Life is brief. “Certainly every man at his best state is but vapor” (Psalm 39:5). Death is necessary. “It is appointed unto man once to die” (Heb. 9:27). We are but a moment’s sunlight, fading in the grass.
We view death as the enemy, and indeed, it is. It brings separation, suffering and sorrow. As Christians, we do not glorify death or minimize it in any way when we say that, horrible as death may be, we long for what is beyond it: A home with God.
Many of us have had the experience of being away from home for an extended period. Invariably, there comes a point when we want to go home. On trips to third world countries, the thing that bothers me the most is not the primitive conditions, the strange food, the lack of hot water, the tick bites, the police road blocks, or the cold nights in a tent or unheated building. It’s the longing to be home with family.
In New York in the spring of 1927, Lillian Alling, a poor young immigrant girl, became very homesick and decided to return to her family in Russia. Because she had saved only $100 and would not accept lifts from strangers, she set out to walk the 12,000 miles home. Equipped with maps, a knapsack and an iron rod for protection, this fragile girl passed through Chicago, Winnipeg, British Columbia, the Yukon and Alaska, arriving in Nome in July of 1929. It was just the halfway mark of her incredible journey. Soon after leaving Nome, she was spotted approaching the far western tip of Alaska. That was the last anyone on this continent is known to have seen or heard of her. She apparently succeeded, as she had planned, in obtaining a boat and rowing across the 36 miles of the Bering Strait to Siberia. She really wanted to go home, didn’t she? Do we? We should!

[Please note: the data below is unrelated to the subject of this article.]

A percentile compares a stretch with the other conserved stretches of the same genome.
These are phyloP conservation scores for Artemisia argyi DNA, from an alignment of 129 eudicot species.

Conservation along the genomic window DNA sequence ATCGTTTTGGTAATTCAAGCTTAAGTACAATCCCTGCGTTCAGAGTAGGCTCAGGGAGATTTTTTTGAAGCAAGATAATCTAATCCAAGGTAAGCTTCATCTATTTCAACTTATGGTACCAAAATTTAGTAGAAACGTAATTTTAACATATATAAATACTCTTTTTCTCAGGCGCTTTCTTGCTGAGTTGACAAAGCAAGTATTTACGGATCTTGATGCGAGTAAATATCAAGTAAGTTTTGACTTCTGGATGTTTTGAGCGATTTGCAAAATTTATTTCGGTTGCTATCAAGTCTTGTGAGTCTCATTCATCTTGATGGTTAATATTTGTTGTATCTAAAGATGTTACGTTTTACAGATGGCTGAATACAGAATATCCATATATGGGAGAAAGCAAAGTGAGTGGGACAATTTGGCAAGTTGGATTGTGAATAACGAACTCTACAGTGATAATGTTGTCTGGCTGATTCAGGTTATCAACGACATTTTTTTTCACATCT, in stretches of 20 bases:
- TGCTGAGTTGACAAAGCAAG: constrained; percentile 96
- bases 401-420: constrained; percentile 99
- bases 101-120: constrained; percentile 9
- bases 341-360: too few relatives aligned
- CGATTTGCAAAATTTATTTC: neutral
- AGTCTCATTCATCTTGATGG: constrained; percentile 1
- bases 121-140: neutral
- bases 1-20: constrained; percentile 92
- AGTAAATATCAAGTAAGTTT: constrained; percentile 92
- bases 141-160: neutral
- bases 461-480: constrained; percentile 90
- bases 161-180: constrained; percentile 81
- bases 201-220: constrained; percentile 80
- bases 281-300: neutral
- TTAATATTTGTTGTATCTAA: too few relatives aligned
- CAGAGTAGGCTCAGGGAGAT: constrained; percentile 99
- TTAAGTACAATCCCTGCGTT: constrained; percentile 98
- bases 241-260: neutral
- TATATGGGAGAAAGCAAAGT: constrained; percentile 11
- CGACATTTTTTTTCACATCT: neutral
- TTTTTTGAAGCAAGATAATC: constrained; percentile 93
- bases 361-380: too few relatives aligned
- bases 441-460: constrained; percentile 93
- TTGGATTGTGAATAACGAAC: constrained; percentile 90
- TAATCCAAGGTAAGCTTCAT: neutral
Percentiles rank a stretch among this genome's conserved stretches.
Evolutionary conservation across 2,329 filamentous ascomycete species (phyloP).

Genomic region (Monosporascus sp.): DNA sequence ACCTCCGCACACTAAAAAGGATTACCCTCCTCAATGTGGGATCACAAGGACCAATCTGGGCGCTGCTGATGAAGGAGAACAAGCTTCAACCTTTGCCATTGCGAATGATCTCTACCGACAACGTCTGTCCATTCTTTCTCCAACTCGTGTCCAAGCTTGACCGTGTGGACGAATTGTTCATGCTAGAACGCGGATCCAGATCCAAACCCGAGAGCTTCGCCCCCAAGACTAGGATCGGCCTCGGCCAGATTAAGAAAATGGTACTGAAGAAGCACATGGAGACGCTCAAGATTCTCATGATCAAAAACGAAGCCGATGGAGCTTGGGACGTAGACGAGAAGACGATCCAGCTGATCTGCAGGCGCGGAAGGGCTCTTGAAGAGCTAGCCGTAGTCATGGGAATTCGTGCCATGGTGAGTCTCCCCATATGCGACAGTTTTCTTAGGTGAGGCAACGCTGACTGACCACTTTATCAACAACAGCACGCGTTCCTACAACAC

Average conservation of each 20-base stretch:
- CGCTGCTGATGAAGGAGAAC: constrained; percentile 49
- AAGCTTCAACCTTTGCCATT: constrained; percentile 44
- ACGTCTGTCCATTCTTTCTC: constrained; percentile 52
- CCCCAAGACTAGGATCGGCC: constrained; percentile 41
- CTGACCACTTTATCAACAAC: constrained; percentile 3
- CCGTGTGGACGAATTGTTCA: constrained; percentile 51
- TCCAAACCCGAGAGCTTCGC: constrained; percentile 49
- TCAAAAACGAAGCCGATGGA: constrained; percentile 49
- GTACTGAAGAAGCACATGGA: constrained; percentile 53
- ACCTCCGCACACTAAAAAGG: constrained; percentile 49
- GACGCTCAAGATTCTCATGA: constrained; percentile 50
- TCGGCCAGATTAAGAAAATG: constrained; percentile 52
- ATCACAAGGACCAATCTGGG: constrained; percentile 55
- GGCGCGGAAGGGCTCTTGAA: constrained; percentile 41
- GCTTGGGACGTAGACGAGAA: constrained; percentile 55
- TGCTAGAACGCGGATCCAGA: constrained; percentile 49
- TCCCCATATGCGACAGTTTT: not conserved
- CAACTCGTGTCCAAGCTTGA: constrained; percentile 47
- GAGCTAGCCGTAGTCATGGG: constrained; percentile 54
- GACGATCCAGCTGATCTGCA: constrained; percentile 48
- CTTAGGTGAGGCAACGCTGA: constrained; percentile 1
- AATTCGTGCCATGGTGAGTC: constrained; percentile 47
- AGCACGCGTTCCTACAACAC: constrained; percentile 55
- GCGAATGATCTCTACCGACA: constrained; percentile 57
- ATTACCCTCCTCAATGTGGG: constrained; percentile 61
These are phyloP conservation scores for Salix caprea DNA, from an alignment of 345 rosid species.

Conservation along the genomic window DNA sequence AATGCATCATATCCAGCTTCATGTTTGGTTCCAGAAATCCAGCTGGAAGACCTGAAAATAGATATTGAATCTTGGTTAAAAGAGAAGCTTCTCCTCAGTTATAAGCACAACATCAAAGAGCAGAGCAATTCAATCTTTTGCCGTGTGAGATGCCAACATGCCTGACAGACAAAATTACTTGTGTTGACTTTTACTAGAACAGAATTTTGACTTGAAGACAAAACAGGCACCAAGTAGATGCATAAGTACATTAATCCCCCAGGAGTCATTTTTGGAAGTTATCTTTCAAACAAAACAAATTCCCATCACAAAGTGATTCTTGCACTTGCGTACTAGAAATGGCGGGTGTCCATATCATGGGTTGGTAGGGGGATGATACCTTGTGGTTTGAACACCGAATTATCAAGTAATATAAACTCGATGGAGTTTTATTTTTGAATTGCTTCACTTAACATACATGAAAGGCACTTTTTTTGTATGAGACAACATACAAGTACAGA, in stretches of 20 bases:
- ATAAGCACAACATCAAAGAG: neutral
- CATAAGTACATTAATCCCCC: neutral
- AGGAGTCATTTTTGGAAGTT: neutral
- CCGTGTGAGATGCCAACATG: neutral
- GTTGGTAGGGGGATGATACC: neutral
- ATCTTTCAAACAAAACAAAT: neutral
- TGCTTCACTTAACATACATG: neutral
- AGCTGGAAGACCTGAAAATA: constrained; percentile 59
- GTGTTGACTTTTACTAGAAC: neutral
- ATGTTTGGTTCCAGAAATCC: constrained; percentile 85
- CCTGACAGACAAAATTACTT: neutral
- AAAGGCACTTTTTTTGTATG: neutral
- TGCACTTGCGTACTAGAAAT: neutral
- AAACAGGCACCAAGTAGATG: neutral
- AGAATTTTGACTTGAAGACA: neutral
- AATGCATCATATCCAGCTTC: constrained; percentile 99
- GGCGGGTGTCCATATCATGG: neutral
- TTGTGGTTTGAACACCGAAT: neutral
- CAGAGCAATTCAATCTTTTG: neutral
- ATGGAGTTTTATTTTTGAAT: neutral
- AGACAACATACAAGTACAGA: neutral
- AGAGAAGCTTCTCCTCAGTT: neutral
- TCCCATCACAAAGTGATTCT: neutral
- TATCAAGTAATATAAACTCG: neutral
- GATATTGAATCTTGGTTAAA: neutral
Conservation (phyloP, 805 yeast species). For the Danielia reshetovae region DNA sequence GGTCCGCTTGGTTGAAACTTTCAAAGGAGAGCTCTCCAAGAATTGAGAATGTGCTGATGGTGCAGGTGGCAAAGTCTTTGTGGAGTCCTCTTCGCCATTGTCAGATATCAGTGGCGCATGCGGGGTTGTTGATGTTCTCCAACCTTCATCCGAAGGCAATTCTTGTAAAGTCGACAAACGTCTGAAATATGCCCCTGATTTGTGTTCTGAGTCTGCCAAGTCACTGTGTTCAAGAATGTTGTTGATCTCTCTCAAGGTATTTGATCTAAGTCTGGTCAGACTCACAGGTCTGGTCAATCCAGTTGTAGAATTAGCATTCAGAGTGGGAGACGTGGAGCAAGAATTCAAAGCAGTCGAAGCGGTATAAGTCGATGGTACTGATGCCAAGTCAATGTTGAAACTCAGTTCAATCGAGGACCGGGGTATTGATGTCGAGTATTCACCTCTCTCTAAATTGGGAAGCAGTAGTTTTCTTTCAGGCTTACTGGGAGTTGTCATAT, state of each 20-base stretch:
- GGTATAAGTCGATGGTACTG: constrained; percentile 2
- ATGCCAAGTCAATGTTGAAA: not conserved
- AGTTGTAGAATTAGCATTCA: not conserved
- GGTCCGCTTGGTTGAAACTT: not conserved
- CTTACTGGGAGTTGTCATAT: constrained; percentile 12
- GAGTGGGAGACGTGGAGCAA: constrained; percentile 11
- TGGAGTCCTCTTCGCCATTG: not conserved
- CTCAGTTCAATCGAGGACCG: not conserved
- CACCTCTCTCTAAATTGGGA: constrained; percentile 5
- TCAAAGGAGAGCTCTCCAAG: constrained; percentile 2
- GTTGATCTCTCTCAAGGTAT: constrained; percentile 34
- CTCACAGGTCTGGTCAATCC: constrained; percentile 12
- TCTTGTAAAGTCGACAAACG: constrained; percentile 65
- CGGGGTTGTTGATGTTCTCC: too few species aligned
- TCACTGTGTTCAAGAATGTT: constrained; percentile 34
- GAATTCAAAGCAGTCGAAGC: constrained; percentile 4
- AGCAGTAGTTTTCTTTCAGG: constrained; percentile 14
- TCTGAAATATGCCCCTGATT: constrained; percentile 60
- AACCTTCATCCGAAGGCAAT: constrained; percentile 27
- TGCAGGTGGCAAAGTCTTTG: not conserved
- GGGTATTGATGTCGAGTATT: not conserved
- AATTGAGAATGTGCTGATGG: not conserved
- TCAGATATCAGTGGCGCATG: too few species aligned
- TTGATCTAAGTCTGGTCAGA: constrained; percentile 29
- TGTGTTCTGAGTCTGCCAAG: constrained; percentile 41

Listen to the way the apostle Paul describes the Christian’s desire to go to heaven in 2 Corinthians 5:1-2. He writes, “For we know that if the tent that is our earthly home is destroyed, we have a building from God, a house not made with hands, eternal in the heavens. For in this tent we groan, longing to put on our heavenly dwelling.” We groan, longing for home!
If you look carefully at the text in 2 Corinthians 5, you’ll see that Paul’s longing to go home was founded firmly in the confidence that he had a home to go to. “We are confident,” he says, “yes, well pleased rather to be absent from the body and to be present with the Lord” (2 Cor. 5:8). This confidence was based on faith in God, and in the recognition of all that God has done to prepare us for the journey from mortality to life. “For we walk by faith, not by sight.” “Now He who has prepared us for this very thing is God” (2 Cor. 5:7, 5).
Nearly everybody will tell you that they want to go to heaven, but how many are willing to walk the long walk of faith to get there? How many are willing to let God prepare them, rather than just assuming that they are prepared already? How many have a confident longing to go home? Do you?
– Steve Klein